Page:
Why is this so? Who knows. I know that music is an important part of my life and one that I would not want to give up for anything. I also know that music is not a relaxation tool at this time. I will keep trying.

Friday, January 04, 2008

Relearning Relaxation
In the life of a therapist, choir director, student, daughter, and friend, there are many obstacles to the art of relaxation. I dart from place to place and rarely sit quietly without working on some project. There are things that I want to do, things that I need to be doing, and things that SHOULD be done already. So, it is rare when I get or have to sit quietly. Yesterday was one such day. I did not sleep well and when it was time to go to work, I found that my lower extremities ached to the point of incapacitation. Now, I have been recently exposed to Fifth Disease, a little virus that causes joint pain and malaise, but I also have a tendency towards arthritis, so was not sure what the situation was with me. I called in on the first therapy day of the new year.

I spent the day on my back under every heavy blanket and pillow that I could find, seeking some relief from the pain in my legs and back. The day was spent seeking sleep rather than finding it. I also remained project free for the entire day.

This morning, I woke up with remnants of the pain still around, but I got to thinking that I would probably be healthier if I learned to relax and stopped trying to multi-task every second of every day.

SO, how to do that? That is my question and my goal for myself this year - learning to relax. My sister and a good friend surprised me with a plane ticket to Europe for this summer, and my first thought was, "I don't know what to do on a vacation where I don't have music therapy responsibilities!" What a sad commentary on my life status. So, relax, don't sweat the small stuff, take one day at a time, and we shall see how long this lasts!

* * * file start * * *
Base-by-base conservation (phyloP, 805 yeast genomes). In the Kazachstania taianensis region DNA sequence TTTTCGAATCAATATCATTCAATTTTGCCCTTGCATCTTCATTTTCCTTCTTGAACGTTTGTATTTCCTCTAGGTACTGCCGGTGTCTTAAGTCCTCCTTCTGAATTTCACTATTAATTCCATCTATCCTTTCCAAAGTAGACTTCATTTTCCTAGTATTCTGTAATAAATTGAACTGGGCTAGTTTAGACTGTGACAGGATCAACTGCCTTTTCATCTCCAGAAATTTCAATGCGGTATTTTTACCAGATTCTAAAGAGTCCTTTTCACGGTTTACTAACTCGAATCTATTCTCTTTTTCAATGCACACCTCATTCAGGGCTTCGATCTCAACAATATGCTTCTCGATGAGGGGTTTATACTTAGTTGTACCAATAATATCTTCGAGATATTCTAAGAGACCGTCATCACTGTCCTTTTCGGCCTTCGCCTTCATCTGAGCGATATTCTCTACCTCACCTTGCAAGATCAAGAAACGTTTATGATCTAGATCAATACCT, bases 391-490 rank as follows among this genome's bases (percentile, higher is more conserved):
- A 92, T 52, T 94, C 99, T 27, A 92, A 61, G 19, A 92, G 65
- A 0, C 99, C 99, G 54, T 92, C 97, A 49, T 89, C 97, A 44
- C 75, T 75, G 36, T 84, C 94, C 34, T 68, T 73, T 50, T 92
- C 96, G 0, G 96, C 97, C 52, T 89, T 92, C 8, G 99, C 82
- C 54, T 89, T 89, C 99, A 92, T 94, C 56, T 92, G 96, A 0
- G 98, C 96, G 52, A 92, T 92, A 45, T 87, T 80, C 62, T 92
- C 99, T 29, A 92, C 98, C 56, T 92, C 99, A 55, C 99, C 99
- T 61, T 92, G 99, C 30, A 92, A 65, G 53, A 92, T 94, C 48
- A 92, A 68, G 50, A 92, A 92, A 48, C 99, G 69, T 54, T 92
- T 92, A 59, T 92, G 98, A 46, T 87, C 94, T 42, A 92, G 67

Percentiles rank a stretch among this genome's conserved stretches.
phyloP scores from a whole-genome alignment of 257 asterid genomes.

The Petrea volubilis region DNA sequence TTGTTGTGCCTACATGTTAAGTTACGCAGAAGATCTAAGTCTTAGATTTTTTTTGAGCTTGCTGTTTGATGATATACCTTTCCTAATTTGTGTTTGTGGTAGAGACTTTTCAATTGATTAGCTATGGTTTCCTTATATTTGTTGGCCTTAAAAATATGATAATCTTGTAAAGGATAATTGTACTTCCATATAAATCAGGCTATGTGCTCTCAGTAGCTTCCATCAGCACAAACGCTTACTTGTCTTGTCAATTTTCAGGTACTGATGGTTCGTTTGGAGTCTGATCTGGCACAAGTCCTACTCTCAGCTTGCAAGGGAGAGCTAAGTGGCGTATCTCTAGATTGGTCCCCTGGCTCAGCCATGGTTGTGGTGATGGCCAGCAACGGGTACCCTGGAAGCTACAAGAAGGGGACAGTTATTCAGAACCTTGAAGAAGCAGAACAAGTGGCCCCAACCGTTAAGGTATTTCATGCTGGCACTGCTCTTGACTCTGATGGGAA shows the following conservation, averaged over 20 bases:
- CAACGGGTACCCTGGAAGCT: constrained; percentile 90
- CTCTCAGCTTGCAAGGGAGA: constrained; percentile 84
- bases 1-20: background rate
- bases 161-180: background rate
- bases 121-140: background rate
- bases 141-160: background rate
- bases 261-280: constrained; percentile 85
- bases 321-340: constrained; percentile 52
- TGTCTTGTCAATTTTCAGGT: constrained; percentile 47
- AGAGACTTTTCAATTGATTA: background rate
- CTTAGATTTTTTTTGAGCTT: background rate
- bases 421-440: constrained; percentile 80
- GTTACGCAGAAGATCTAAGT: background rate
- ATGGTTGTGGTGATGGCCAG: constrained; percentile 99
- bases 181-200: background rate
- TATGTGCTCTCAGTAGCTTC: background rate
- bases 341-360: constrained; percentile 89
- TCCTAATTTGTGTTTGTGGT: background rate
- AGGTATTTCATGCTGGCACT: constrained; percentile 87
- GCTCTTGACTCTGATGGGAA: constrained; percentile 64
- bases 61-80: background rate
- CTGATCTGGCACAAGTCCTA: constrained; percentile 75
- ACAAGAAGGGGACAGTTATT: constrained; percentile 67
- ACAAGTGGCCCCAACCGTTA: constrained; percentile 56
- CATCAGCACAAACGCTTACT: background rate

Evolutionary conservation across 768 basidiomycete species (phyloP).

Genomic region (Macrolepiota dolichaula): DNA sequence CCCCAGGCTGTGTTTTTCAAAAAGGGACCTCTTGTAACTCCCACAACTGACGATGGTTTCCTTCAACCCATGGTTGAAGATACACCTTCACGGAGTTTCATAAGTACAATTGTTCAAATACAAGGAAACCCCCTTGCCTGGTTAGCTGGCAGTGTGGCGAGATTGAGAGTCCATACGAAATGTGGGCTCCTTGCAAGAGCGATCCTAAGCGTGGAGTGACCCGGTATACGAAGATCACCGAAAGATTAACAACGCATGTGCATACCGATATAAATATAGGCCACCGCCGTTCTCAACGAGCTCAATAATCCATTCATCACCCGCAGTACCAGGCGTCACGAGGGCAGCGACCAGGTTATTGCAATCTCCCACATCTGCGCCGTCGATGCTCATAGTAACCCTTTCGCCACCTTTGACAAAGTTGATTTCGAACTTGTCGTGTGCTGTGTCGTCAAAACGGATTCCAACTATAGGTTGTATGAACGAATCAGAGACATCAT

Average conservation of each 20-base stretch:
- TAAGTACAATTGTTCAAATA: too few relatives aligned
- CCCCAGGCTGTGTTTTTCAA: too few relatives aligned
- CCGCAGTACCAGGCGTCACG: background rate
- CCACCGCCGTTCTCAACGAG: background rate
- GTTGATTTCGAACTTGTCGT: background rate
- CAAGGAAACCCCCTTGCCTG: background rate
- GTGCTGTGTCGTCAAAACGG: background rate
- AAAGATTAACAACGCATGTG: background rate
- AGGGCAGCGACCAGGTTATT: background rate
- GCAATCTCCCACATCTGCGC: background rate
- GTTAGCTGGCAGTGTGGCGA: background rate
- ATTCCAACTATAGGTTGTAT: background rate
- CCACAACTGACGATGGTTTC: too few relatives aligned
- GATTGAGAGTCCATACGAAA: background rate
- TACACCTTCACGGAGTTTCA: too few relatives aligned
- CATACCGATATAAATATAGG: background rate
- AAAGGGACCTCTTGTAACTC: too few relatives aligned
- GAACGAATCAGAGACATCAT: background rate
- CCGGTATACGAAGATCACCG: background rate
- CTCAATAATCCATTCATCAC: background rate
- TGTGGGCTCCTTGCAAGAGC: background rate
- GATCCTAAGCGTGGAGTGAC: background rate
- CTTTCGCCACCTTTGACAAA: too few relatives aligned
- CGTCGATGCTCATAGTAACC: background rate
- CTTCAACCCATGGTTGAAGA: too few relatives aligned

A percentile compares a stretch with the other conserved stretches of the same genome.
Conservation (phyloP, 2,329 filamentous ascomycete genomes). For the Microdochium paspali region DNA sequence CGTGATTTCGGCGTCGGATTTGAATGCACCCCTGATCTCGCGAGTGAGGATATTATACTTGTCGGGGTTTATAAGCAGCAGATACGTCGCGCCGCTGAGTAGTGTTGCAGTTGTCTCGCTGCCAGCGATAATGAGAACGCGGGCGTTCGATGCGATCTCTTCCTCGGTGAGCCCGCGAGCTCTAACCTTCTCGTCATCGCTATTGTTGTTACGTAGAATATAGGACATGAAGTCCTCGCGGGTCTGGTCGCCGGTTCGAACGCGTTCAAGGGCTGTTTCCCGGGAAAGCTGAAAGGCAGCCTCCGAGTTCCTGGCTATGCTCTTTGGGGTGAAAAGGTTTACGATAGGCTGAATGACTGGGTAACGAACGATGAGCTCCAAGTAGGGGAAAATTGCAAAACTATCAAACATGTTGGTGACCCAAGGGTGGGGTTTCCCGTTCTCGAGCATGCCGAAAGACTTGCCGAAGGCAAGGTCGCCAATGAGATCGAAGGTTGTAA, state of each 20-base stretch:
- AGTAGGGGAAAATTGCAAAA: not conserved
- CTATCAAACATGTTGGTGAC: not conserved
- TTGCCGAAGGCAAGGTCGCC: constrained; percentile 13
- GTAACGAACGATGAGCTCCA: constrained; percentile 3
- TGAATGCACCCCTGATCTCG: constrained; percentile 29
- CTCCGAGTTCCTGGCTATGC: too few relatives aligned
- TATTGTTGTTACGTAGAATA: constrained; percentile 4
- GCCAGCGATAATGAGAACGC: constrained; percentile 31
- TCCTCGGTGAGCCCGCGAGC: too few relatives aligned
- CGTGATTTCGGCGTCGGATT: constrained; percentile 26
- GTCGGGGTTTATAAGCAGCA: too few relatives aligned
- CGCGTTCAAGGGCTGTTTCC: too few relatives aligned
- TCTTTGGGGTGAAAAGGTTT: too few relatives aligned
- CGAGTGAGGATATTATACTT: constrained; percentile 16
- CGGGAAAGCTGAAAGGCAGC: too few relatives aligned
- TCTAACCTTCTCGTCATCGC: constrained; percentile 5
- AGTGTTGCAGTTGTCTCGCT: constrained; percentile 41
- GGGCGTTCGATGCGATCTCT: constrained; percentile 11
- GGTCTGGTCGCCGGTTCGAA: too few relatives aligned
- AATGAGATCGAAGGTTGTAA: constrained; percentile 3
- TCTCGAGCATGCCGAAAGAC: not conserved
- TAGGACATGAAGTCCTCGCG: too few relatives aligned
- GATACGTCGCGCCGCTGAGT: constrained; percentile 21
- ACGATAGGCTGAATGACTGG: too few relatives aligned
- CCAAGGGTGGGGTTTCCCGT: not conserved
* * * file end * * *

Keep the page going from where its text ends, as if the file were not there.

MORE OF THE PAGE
Tuesday, January 01, 2008

New Year, New Focus

It is time for new thoughts and new goals. The new year offers me an opportunity to establish professional goals and evaluate the types of treatment that I offer my clients. I will offer my professional goals here on this blog in an effort to keep myself on track during 2008. We shall see how it works...
  1. I will update my Therapeutic Musical Experience file for the benefit of my session planning process and for my interns. I will focus on goal identification when I am arranging the file. This is an ongoing process and an ongoing goal.
  2. I will complete my 3 publishable products in the spring semester, allowing me to continue onto my dissertation. Each of these products will be outcome-based training oriented and will increase knowledge of clinical training techniques in the music therapy field.
  3. I will design several methods for teaching music theory to persons with developmental and psychiatric diagnoses. I will test these methods with my clients, refining and compiling results into music therapy protocol.
  4. I will have fun.
  5. I will make music everyday.
  6. I will listen to my interns.
  7. I will complete all my professional responsibilities as assigned by my boss.
  8. I will focus on each day as a separate entity and make goals that are appropriate to that one day.

What a list of things to do during the year. I hope that there will be many posts updating my progress or lack thereof in the near future.

Time to clean the apartment - my office area is a mess, but there are many other areas to organize and clean before I can get all of the office stuff out. January's personal goal is to clean every inch of carpet in the apartment. This will involve things such as cleaning out, throwing away, building, repairing, organizing, and labeling as much as possible. I am making a slow start, but I am starting. I wish I could organize my home as easily as my professional goals!

January 1, 2008 - a year full of promise and opportunity. Here I go...